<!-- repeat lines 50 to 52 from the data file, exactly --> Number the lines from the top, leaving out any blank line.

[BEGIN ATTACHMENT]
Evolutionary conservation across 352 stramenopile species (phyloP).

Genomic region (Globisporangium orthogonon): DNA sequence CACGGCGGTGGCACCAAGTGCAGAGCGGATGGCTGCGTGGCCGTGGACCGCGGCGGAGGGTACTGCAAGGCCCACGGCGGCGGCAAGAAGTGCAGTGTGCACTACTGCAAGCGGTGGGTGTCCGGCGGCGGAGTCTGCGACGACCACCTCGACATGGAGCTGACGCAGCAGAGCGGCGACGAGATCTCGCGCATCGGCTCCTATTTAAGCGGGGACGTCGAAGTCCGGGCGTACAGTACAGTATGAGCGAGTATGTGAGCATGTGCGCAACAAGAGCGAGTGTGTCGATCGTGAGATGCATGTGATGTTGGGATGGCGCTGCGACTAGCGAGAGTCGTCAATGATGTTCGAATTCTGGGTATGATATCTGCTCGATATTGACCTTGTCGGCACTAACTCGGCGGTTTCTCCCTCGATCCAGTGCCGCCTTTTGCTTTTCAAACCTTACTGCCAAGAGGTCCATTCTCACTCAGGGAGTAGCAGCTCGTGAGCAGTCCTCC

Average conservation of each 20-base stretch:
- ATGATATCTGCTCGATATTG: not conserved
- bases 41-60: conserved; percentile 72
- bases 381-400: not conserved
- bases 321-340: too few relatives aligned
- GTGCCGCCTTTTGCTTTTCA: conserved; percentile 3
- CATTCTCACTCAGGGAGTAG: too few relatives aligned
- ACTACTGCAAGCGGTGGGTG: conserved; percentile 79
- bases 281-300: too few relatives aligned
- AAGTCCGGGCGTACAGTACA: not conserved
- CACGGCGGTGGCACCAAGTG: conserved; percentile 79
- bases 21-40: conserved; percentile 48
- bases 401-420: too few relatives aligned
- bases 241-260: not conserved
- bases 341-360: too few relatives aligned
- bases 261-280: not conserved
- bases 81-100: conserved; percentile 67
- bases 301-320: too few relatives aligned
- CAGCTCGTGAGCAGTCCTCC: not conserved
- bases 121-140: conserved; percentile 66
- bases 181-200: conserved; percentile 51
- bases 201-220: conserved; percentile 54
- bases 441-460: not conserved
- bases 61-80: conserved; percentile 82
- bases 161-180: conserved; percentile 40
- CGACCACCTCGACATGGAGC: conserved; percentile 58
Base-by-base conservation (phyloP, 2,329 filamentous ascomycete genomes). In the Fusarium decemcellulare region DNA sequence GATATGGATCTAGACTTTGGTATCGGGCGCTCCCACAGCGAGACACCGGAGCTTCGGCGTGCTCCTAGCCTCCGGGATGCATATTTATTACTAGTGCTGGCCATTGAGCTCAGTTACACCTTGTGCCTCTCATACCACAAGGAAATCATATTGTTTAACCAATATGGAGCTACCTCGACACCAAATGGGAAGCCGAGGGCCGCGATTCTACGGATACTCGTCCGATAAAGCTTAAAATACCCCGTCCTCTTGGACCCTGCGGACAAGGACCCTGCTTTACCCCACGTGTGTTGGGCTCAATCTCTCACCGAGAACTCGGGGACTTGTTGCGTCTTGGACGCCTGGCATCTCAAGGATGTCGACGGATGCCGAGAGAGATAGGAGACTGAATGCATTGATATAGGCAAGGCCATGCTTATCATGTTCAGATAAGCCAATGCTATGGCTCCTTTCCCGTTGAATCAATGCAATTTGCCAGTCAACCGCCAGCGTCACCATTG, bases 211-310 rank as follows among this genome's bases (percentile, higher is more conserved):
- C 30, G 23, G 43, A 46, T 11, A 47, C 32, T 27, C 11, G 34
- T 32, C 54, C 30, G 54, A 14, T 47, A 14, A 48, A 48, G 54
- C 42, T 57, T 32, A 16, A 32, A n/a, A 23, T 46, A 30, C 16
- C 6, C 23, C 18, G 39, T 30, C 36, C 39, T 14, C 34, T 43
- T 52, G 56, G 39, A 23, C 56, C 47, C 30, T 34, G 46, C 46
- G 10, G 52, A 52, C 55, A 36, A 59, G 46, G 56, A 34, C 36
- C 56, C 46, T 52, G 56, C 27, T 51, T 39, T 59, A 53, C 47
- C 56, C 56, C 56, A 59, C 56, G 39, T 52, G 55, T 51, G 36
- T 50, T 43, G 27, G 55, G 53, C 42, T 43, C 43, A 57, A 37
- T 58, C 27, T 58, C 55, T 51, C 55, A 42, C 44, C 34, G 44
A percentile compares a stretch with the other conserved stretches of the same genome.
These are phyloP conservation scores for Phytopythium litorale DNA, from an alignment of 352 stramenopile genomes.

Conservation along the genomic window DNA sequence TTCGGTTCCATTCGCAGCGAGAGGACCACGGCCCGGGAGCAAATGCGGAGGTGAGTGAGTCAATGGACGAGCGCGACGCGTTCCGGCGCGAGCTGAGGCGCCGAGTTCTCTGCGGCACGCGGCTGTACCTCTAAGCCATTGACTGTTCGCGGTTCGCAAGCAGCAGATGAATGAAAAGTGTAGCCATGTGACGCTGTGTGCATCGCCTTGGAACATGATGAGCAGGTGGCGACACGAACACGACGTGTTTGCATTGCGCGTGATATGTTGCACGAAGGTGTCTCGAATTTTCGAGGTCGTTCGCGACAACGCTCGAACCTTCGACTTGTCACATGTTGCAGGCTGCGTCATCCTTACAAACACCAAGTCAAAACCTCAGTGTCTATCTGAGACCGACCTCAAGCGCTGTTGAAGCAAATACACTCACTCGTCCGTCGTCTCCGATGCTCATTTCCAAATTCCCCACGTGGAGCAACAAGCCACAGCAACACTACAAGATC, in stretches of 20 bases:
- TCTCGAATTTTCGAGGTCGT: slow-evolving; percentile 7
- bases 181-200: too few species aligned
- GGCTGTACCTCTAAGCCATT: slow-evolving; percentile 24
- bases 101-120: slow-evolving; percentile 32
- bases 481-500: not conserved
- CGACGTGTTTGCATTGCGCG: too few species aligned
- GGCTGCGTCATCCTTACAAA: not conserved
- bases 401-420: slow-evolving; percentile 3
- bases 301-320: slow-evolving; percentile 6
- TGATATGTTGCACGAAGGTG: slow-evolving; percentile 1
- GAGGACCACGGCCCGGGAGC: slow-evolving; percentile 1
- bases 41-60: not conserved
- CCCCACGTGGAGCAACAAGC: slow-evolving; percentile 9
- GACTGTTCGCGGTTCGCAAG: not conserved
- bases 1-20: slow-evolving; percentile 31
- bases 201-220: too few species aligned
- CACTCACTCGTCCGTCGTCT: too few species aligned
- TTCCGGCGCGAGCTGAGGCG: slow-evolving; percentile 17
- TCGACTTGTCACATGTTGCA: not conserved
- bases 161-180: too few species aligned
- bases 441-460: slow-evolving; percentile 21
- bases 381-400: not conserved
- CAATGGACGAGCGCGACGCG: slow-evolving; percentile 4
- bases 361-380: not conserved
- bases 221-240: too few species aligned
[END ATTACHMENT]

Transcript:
- bases 401-420: slow-evolving; percentile 3
- bases 301-320: slow-evolving; percentile 6
- TGATATGTTGCACGAAGGTG: slow-evolving; percentile 1